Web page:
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Wisconsin Governor Scott Walker ended his campaign for President yesterday.  Walker had until recently polled at or near the top among GOP hopefuls, both nationally and in key states such as Iowa and New Hampshire, and had attracted international media attention.  But after some missteps and limited success in two Republican debates, Walker’s poll numbers had fallen to near zero in the last few days.

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While the large field of Republican candidates for President is grabbing most of the headlines, it will be one of the Democratic hopefuls making a case to voters in Milwaukee today. Hillary Clinton, the former Secretary of State, former U.S. Senator and former First Lady, will speak at an event at UW-Milwaukee late this afternoon.

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One candidate who was not a part of last night’s debate was James Webb.  That makes sense, since he’s a Democrat.  The DNC announced its primary debate schedule yesterday, which includes a total of six debates, including one in Wisconsin.  Webb announced his candidacy just before Independence Day, which Lake Effect essayist Art Cyr thinks is significant:

Webb’s Vietnam War novel “Fields of Fire,” published in 1978, is generally recognized as one of the best to result from that war.

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Political analysts describe Wisconsin as purple – neither liberalism’s traditional blue, nor conservatism’s typical red.  The state’s deep political divides are well-documented, but often in terms of political party or philosophy.

A Wisconsin researcher is looking at a divide of a different kind. Kathy Cramer, a political science professor at UW-Madison, has been researching the rural-urban gap and how it affects Wisconsin politics.

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A lot has happened in foreign policy this past month. The Greek economic crisis continues and the International Monetary Fund is warning of a gloomy outlook for the Eurozone; the Iran nuclear arms deal has been accepted by all parties; and the United States and Cuba continue to move ever closer to normal diplomatic relations after decades.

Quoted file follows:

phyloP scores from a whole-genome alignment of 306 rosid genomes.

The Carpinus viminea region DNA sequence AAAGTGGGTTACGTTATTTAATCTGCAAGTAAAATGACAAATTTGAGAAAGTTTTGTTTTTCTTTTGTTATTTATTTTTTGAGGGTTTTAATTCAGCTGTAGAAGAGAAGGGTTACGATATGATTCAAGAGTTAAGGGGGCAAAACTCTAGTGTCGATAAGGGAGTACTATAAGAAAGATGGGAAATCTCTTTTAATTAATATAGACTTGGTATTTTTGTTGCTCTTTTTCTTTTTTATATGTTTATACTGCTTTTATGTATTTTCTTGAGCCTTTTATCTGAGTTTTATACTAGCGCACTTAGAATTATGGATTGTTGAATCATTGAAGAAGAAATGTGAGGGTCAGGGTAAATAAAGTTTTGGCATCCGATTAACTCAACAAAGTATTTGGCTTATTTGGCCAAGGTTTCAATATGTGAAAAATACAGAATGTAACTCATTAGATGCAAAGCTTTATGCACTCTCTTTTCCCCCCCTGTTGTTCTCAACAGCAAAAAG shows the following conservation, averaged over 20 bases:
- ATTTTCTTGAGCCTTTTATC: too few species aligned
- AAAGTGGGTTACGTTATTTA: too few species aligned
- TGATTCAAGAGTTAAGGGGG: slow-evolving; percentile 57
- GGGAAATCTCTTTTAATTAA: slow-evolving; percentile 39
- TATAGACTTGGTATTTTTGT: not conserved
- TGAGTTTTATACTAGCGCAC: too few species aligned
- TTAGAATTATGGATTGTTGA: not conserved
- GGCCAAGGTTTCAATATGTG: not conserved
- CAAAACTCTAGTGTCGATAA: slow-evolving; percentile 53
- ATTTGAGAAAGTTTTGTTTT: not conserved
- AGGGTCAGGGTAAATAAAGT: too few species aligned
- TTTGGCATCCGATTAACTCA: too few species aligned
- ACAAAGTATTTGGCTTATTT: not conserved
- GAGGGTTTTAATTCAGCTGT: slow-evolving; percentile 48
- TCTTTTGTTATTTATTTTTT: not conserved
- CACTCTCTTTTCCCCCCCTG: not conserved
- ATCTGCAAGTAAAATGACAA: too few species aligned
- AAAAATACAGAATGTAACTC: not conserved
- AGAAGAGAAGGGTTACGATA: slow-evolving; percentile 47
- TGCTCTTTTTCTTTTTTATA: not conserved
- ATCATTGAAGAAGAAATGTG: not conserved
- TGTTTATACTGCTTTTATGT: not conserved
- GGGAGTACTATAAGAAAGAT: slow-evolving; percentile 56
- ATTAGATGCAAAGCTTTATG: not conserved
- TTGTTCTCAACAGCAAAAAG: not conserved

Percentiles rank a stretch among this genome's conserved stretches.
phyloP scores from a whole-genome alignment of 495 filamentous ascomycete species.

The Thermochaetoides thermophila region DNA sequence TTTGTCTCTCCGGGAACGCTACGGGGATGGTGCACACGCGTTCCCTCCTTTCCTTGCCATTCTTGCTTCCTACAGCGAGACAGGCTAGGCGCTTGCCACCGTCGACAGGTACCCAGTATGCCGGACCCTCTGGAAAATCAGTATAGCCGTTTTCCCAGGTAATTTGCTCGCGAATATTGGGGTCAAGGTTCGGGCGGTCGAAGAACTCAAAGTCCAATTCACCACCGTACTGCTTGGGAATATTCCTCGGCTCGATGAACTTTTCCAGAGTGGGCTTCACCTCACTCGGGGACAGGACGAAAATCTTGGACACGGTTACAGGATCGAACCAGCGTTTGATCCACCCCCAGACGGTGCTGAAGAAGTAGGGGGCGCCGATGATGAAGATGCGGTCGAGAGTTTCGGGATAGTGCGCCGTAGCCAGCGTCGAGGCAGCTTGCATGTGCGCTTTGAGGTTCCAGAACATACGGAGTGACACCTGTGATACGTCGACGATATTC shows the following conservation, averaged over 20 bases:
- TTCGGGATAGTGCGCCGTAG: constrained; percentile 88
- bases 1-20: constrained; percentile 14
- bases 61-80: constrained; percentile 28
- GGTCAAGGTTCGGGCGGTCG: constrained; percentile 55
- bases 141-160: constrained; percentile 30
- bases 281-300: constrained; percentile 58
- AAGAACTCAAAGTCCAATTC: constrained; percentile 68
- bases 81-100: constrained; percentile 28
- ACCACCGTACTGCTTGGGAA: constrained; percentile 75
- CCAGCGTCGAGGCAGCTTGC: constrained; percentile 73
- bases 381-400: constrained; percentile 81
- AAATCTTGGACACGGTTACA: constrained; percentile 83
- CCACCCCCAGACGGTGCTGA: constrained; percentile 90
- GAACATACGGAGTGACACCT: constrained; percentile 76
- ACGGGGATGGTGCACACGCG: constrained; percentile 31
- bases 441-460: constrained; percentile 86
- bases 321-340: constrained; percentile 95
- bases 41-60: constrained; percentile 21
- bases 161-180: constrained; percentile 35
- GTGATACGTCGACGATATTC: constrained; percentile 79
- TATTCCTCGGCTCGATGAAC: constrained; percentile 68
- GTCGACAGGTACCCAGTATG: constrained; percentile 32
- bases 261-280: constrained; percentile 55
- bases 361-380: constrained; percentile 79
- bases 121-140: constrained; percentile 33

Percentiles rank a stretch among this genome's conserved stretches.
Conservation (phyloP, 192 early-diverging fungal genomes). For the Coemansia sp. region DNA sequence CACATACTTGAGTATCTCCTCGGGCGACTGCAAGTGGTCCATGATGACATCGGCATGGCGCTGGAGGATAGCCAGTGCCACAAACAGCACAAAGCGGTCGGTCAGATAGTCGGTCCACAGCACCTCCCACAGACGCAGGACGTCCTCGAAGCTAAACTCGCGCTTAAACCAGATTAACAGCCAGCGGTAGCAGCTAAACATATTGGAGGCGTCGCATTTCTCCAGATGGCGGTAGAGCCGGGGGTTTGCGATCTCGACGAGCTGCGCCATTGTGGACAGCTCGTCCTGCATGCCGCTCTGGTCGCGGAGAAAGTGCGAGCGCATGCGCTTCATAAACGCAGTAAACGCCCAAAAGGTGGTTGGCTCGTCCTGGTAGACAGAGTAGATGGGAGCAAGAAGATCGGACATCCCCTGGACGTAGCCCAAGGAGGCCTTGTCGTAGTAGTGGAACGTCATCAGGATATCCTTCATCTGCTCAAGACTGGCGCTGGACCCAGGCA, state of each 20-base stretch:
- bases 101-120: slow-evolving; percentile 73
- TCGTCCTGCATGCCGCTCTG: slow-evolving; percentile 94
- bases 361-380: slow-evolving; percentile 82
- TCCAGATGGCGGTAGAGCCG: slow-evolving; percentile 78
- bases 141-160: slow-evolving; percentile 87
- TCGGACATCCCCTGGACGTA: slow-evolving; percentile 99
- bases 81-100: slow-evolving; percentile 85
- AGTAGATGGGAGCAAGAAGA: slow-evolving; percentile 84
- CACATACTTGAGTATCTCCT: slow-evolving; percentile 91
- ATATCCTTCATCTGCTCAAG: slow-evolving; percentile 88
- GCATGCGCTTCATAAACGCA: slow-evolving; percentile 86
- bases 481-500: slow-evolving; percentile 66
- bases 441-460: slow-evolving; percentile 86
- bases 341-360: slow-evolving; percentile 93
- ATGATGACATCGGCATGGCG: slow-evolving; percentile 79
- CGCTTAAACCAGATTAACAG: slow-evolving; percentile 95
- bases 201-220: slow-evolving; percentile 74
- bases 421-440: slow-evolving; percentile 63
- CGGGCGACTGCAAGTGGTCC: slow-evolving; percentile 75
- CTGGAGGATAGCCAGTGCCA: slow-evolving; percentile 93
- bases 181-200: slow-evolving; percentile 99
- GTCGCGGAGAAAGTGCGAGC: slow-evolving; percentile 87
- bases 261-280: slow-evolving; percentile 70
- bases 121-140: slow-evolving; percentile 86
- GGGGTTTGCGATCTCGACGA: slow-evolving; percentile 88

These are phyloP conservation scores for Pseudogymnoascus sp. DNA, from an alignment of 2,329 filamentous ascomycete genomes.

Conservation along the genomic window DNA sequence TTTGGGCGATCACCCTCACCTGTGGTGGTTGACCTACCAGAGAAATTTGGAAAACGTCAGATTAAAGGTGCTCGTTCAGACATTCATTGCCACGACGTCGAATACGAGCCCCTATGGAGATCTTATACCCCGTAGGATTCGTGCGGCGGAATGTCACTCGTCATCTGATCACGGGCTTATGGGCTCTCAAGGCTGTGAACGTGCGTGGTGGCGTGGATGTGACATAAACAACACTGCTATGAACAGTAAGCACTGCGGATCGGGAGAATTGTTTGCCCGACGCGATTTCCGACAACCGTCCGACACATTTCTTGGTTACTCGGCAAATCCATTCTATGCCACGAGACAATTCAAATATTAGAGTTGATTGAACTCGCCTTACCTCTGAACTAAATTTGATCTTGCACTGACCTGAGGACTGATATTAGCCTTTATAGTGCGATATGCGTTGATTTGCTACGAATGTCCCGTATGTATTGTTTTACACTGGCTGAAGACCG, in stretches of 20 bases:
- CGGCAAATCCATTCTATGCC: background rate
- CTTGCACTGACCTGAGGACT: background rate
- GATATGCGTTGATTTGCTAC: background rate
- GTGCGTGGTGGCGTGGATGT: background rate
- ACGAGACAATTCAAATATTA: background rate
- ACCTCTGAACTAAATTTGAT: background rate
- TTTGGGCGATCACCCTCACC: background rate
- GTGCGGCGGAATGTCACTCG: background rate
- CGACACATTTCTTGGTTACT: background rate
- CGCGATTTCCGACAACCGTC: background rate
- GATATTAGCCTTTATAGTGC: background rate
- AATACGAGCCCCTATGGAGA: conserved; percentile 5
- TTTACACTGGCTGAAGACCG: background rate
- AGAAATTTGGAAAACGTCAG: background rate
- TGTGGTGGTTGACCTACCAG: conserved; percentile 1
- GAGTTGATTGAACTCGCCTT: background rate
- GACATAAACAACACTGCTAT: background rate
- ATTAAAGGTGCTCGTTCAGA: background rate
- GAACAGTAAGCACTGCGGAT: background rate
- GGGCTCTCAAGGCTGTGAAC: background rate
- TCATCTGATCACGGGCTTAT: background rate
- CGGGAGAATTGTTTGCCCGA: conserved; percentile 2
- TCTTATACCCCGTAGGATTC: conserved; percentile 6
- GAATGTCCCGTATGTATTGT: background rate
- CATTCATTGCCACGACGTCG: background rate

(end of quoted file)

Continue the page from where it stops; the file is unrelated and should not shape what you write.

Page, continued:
In addition, President Obama has been on a state visit to Africa since last Friday. Foreign policy contributor Art Cyr comments on the President's message to Africa and the many other recent events underway across the Atlantic:

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Over the course of the budget process that was recently completed, questions were asked about whether Governor Walker’s presumptive Presidential campaign affected the negotiation process.

Now that Walker’s campaign is no longer just presumptive, more questions are being asked about the campaign’s implications for public policy in Wisconsin.

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Governor Scott Walker's official presidential campaign announcement is receiving plenty of national attention - including from National Public Radio.

While NPR White House correspondent Scott Horsley was in Wisconsin to cover the announcement, he stopped by Lake Effect to chat about Walker's presidential run.

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The fight against the so-called "Islamic State" movement in the Middle East dominates much of the world news headlines, along with the crises in South Sudan and in Syria. But there are several other international stories that haven't drawn as much attention in the media in this country.

Among them is the looming economic crisis in Greece. Professor of political economy and world business at Carthage College Art Cyr starts his update on foreign policy issues with Greece.

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House and Senate conferees are in the process of working on a revised federal budget package that will eventually come before the respective houses of Congress for a vote.

As is often the case, Republicans are seeking cuts in domestic spending while some increases in spending on defense programs. Democrats, meanwhile, are hoping to preserve a variety of social service programs.

Analysts say an uncommon atmosphere of compromise is in the background as the work goes on.  But will that spirit enter the budget talks?

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As the debate over Governor Walker’s proposed budget continues in the Wisconsin legislature, the statewide story is getting an unprecedented amount of national coverage.

Meanwhile, Scott Walker’s probable presidential bid has led many local media outlets to turn reporters normally on a Wisconsin-specific beat into national political reporters.